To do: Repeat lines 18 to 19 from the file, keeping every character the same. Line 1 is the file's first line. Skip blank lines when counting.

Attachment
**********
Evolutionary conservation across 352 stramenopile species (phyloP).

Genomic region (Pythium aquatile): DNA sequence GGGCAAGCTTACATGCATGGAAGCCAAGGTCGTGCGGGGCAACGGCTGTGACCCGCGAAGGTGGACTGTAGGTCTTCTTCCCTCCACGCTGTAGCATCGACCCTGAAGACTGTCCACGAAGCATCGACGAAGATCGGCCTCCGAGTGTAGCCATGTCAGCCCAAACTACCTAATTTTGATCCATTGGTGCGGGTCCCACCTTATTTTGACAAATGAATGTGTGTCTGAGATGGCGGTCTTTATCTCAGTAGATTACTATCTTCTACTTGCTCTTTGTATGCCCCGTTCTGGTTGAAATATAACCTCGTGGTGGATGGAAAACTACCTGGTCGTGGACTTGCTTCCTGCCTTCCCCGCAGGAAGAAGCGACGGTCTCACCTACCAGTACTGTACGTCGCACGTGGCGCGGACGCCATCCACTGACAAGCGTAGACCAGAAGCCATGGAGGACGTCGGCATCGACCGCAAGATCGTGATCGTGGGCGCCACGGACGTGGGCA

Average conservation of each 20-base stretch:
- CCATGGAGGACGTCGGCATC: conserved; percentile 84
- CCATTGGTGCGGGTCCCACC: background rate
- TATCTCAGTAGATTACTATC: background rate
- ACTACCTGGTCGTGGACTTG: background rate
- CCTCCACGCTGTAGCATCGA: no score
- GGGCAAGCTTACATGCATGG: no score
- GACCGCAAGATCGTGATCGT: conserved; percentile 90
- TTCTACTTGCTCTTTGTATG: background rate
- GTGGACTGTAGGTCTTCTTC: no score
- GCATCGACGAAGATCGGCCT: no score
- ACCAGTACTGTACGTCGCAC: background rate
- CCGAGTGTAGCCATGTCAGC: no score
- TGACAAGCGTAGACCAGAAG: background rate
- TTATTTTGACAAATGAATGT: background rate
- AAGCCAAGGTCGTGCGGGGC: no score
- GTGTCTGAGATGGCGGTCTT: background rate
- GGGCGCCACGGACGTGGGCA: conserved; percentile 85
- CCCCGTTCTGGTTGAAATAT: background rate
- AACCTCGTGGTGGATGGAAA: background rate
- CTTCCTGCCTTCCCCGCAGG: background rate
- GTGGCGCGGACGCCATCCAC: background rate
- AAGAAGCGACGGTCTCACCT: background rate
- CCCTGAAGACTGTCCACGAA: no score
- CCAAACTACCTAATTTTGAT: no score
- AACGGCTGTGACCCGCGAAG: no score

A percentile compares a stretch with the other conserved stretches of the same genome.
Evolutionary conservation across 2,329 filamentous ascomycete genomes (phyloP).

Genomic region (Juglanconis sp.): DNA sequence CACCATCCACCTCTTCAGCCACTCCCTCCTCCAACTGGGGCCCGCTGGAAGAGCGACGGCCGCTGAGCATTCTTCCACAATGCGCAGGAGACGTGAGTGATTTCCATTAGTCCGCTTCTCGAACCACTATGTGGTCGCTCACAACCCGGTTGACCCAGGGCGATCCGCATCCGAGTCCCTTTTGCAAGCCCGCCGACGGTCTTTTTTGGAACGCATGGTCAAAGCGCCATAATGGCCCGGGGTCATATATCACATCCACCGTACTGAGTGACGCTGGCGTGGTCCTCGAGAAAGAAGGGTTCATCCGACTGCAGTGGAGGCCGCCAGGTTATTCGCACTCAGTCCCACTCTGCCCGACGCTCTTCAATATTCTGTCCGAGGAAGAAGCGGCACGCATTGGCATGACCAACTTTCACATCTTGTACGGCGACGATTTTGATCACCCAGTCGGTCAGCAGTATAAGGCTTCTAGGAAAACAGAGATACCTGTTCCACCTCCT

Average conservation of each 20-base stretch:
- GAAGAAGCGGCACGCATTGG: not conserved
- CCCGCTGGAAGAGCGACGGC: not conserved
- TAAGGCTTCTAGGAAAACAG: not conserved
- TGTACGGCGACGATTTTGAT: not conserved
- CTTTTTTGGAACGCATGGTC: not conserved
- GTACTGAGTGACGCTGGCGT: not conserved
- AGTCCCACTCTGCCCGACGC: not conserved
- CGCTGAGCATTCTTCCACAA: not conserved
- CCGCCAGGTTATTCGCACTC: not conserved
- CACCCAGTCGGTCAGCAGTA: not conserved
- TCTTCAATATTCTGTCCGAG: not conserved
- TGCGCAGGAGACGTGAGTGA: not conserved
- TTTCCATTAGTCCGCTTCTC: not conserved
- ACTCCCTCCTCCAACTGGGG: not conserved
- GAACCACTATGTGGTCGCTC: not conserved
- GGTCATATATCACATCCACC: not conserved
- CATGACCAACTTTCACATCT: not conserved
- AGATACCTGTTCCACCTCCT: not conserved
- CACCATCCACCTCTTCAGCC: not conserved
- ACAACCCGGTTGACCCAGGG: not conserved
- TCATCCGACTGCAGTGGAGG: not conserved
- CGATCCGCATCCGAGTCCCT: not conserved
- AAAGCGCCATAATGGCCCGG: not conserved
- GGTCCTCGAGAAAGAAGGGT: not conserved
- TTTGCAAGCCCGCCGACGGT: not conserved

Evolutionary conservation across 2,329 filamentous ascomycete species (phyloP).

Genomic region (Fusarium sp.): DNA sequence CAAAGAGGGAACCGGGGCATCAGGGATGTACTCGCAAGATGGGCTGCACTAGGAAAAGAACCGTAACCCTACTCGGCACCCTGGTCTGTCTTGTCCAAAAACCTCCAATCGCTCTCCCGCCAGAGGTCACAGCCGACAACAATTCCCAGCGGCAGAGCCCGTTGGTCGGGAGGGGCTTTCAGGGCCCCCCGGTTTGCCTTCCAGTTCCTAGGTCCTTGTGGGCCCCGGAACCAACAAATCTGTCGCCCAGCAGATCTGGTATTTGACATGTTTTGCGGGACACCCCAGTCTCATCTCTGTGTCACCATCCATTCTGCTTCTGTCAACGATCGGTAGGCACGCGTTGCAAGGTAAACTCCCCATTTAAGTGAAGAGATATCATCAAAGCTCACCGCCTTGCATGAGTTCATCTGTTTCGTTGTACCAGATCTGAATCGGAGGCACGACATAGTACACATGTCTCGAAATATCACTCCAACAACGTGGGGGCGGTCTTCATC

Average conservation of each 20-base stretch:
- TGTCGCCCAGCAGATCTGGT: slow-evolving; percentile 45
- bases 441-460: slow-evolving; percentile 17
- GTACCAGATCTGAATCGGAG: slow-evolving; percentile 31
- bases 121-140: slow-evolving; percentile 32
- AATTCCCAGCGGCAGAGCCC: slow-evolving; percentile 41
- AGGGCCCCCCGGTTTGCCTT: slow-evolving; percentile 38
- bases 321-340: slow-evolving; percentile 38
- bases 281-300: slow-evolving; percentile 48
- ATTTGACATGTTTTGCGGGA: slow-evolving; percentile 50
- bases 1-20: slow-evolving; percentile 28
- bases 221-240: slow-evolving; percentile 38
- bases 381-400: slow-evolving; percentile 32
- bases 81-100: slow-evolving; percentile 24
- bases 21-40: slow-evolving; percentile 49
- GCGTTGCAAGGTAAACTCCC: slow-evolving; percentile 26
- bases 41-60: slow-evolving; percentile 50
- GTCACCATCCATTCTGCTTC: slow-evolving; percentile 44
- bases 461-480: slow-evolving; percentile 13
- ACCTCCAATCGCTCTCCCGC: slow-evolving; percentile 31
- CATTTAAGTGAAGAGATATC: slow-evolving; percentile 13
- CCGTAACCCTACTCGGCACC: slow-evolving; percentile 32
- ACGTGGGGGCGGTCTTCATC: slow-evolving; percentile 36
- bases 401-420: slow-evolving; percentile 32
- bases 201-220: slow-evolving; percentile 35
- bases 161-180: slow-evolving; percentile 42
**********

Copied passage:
- AAGCCAAGGTCGTGCGGGGC: no score
- GTGTCTGAGATGGCGGTCTT: background rate